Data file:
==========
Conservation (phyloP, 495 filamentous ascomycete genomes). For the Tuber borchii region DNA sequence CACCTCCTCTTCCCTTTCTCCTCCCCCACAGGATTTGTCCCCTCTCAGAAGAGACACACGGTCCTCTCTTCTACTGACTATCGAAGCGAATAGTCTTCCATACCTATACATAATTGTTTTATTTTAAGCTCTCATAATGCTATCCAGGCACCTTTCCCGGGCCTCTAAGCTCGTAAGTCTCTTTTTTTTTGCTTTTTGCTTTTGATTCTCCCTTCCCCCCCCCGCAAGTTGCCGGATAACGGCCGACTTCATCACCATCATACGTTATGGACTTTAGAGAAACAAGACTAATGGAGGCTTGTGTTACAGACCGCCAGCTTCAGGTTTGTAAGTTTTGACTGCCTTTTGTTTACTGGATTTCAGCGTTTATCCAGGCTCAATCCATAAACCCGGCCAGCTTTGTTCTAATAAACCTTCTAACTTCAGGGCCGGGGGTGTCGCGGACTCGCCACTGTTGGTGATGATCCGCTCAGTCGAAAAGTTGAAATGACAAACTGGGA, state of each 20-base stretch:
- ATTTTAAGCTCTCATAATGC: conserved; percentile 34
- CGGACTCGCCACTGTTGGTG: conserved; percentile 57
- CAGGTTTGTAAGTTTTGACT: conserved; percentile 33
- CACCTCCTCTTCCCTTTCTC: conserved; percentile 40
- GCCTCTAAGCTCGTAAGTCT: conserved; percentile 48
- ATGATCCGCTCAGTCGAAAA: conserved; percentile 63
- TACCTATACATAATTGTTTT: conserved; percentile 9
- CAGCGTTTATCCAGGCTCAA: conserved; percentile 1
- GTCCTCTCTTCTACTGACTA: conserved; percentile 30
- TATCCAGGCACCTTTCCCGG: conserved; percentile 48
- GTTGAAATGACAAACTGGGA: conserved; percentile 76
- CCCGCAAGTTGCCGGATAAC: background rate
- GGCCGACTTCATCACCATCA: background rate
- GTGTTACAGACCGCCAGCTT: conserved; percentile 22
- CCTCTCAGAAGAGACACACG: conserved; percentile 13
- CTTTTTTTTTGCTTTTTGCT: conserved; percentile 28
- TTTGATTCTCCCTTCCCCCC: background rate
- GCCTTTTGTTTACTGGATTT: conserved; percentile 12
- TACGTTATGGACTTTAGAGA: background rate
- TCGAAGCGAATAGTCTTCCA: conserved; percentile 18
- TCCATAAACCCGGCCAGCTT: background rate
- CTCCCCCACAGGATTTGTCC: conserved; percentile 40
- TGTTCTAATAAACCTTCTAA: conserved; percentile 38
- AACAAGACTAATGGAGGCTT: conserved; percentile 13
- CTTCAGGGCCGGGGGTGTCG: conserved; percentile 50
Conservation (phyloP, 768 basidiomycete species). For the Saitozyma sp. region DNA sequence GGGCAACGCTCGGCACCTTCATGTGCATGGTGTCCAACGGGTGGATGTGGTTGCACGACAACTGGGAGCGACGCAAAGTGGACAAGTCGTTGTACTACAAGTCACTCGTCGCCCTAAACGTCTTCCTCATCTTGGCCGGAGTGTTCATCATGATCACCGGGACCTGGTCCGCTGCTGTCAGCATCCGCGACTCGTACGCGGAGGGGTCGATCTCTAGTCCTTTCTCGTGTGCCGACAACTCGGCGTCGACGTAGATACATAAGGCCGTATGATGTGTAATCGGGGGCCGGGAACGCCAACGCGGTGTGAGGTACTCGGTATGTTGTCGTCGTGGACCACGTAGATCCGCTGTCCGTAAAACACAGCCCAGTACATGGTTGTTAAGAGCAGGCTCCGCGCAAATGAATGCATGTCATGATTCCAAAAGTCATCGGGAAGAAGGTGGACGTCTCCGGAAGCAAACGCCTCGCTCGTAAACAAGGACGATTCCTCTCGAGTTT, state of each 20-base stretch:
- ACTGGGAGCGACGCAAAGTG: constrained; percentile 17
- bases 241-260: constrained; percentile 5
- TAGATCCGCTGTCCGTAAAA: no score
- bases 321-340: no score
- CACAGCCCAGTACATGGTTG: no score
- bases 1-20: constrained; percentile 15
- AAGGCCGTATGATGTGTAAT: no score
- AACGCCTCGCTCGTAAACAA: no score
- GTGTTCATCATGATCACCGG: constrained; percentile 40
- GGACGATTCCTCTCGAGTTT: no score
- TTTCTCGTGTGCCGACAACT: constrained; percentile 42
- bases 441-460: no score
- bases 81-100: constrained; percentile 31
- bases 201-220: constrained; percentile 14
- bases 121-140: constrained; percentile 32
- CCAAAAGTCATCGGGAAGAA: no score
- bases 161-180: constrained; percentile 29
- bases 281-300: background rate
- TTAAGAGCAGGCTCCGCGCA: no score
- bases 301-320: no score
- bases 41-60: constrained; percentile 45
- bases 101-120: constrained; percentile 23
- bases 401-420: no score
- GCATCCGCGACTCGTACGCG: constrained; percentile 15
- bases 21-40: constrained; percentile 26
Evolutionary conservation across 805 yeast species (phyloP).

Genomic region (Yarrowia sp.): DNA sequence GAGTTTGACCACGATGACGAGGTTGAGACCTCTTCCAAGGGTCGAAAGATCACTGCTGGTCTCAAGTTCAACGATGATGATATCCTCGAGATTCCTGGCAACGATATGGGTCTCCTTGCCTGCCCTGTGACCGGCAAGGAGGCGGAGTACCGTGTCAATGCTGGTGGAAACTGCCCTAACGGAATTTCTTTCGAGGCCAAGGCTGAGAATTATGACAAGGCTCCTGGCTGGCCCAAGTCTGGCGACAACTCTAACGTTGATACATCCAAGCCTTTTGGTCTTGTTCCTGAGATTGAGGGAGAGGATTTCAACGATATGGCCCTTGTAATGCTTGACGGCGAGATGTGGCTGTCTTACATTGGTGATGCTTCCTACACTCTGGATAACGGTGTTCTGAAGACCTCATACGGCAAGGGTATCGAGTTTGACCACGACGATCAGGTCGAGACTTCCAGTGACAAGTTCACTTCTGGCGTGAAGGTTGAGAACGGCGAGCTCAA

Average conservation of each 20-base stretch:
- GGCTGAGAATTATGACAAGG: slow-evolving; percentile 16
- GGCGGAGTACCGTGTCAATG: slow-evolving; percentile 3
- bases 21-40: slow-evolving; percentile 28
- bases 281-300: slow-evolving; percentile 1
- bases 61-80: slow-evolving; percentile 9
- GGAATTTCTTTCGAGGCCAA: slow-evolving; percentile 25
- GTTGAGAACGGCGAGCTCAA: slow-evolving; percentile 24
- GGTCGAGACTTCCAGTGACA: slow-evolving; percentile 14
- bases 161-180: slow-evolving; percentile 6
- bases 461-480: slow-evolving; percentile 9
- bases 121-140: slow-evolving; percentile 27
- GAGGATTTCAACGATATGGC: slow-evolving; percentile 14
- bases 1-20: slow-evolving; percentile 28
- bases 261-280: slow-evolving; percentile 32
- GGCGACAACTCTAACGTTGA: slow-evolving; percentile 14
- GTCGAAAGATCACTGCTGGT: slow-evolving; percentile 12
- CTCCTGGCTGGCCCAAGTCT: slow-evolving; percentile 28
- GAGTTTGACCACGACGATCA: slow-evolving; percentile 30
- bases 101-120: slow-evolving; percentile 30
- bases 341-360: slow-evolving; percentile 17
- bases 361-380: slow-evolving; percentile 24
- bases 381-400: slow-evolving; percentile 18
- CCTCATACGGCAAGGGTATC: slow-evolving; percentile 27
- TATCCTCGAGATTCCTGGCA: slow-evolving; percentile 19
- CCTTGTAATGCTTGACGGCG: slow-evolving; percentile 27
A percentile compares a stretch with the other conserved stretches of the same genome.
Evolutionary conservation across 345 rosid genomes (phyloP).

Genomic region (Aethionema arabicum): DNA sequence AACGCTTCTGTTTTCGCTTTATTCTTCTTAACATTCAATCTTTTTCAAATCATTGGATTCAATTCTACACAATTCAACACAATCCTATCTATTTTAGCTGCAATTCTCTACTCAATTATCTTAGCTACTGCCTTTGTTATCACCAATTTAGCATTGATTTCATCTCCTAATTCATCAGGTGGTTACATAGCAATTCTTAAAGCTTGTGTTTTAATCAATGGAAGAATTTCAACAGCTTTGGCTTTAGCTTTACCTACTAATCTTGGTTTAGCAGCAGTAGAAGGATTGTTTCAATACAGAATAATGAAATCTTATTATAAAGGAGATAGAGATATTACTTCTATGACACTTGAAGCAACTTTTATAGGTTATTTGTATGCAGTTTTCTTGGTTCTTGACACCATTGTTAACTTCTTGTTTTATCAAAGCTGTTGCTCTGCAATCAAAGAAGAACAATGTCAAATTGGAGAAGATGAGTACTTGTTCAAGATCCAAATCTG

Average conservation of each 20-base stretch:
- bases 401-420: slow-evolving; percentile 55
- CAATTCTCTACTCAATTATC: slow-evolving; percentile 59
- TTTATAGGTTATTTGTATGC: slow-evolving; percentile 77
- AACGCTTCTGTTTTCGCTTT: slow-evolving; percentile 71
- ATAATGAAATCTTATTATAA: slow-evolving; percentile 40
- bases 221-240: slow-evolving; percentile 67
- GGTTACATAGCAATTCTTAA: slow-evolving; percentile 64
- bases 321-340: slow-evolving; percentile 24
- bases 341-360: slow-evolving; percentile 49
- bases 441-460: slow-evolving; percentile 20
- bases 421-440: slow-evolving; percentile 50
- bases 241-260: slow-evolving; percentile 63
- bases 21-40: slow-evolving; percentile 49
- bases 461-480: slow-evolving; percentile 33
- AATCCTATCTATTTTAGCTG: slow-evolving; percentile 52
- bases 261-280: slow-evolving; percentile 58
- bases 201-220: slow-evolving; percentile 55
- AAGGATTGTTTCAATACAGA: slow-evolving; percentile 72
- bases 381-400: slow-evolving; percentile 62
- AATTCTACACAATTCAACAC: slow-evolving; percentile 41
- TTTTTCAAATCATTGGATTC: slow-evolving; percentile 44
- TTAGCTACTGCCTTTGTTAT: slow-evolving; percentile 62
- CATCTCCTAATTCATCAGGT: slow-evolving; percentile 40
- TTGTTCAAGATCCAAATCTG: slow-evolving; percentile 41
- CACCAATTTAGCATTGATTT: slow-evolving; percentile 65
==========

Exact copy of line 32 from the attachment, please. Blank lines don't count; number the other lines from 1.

- CACAGCCCAGTACATGGTTG: no score